Marty Friedman Discusses His Intense New Album, 'One Bad M.F. Live!!'

(Image credit: Maria DeBiassi)

“The type of thing I do is not simple music,” Marty Friedman says. But, he adds, “it should be simple to enjoy.”

As if to illustrate that point, the guitarist has put together a new release, One Bad M.F. Live!! that goes a long way toward demonstrating just how enjoyable the onstage Friedman experience can be. Recorded at an April 14, 2018, gig at Centro Cultural in Mexico City, the album finds Friedman blasting through tracks from his solo shred career, in particular from his last two albums, 2014’s Inferno and 2017’s Wall of Sound

It’s a high-energy romp that combines ridiculously acrobatic and adrenalized guitar playing with similarly electrifying instrumental backing from his band mates — bassist Kiyoshi, guitarist Jordan Ziff and drummer Chargeeee (“He’s like Animal from The Muppets,” Friedman says). At the same time, Friedman, who has lived in Tokyo for the past several years, also manages to inject a bit of whimsy into the proceedings, whether it’s performing Elvis Presley’s “Hound Dog,” or offering the Mexico City crowd a lesson in how to curse in Japanese.

Overall, he says, “I just wanted to document what’s been going on at these shows — the great vibes that have been happening onstage and the smiles I see on people’s faces in the audience. When we get up there it looks like we’re having so much fun, and that’s because we are. So recording this album was a labor of love. And I think it really just came out fantastic.”

One thing that is evident from One Bad M.F. Live!! is that you put on an extremely high-energy show. On the first few songs — “Street Demon,” “Elixir,” “Amagi Goe” — you just come racing straight out of the gate.

Definitely. I mean, that’s the word right there — energy. The shows I like the best when I’m in the audience are the ones where I just get this enormous energy from the people playing onstage. I receive it in my body and I get this feeling where I’m lifted up and I feel great. And I hope that’s what people feel when they’re at my show. That’s what I try to give out and that’s what I wanted to capture on record. And I think we got it.

At one point in the set, I think it’s before your song “Inferno,” you say to the audience that you’re “going to bring the energy from Tokyo tonight.” I was wondering — is there a particular Japanese sort of energy to how you perform?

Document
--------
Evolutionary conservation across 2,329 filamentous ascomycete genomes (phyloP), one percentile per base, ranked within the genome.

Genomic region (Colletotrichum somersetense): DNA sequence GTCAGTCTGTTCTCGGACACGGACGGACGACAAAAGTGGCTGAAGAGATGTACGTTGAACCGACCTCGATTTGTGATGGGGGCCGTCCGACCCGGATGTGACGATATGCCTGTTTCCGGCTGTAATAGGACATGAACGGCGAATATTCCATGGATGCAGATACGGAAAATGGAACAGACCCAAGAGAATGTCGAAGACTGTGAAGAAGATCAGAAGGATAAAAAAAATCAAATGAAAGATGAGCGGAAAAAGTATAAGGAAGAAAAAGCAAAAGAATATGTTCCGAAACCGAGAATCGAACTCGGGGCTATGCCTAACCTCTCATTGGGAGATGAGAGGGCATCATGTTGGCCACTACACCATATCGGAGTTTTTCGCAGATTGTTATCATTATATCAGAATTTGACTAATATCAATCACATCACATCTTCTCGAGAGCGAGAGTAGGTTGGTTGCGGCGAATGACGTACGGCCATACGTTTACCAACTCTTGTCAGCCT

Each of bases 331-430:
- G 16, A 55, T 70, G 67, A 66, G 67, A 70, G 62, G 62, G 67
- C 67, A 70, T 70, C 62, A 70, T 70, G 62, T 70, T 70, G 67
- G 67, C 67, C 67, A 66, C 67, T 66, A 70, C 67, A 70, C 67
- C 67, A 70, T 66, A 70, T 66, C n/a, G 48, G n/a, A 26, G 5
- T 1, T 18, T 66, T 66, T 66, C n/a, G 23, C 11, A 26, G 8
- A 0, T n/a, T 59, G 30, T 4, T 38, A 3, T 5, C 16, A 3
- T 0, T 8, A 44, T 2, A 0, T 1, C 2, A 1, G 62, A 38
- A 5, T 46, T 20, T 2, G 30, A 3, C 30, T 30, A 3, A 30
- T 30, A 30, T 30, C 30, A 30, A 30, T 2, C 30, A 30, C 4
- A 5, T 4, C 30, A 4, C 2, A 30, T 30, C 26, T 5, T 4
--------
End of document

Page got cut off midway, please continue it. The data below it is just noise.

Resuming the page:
There is. There’s definitely a different kind of energy that comes from Japanese bands. It’s like this feeling of, “Let’s just go out and blow shit up!” [laughs] “Let’s go completely ape shit like this is the last show we’re ever going to play!” And it’s not a competition between musicians — it’s more like a friendly invitation to a duel between the band members. And it just becomes this snowball thing.

You’ve referred to that concept as “feel-good aggression.”

Yeah. That’s a good point. There’s not a whole lot of anger — we’re just having so much fun onstage. And even though it’s not angry music, it’s certainly music that you can rage big-time to. If you’re pissed off about something you’ll find it very therapeutic, because we are literally ripping people’s heads off. [laughs] Well, not literally, but we’re treating our instruments like we’re ripping the heads off these things and pouncing on this stuff. But it’s all done in a very good-natured way.

Speaking to that good-naturedness, in “Dragon Mistress,” which is this incredibly intense instrumental, you stop in the middle to teach the audience how to say “fuck yeah” in Japanese, and you also perform a pretty spot-on cover of “Hound Dog.” I can’t think of another instrumental shred show where the band breaks into an Elvis tune.

That’s right. A lot of people who haven’t seen me play live, they have a preconceived idea of what it’s going to be like. But I’m not above doing silly things, like all of a sudden singing an Elvis song or teaching the audience a cuss word in a whole different language.

Do you have more touring coming up?

Yeah, definitely. I’m going to be touring America in January and February 2019 and Europe in April. Playing live is just my favorite thing to do. And we’ll eventually do another album. But I’ll be honest, I don’t know how I’m going to top Wall of Sound. I really can’t express how much of an unhealthy obsession I have with that record. It’s my favorite. So I wanted to document it with the One Bad M.F. Live!! record. And we’re going to keep doing shows because I want to make sure everybody sees this tour, the Wall of Sound tour, before I try to top that thing, which eventually I will do. So we’re going to tour a lot in 2019, because I love playing music that I love to play. [laughs] I mean, sometimes I play music that I don’t love to play, and I still love it! It’s always fun.

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Richard Bienstock

Rich is the co-author of the best-selling Nöthin' But a Good Time: The Uncensored History of the '80s Hard Rock Explosion. He is also a recording and performing musician, and a former editor of Guitar World magazine and executive editor of Guitar Aficionado magazine. He has authored several additional books, among them Kurt Cobain: Montage of Heck, the companion to the documentary of the same name.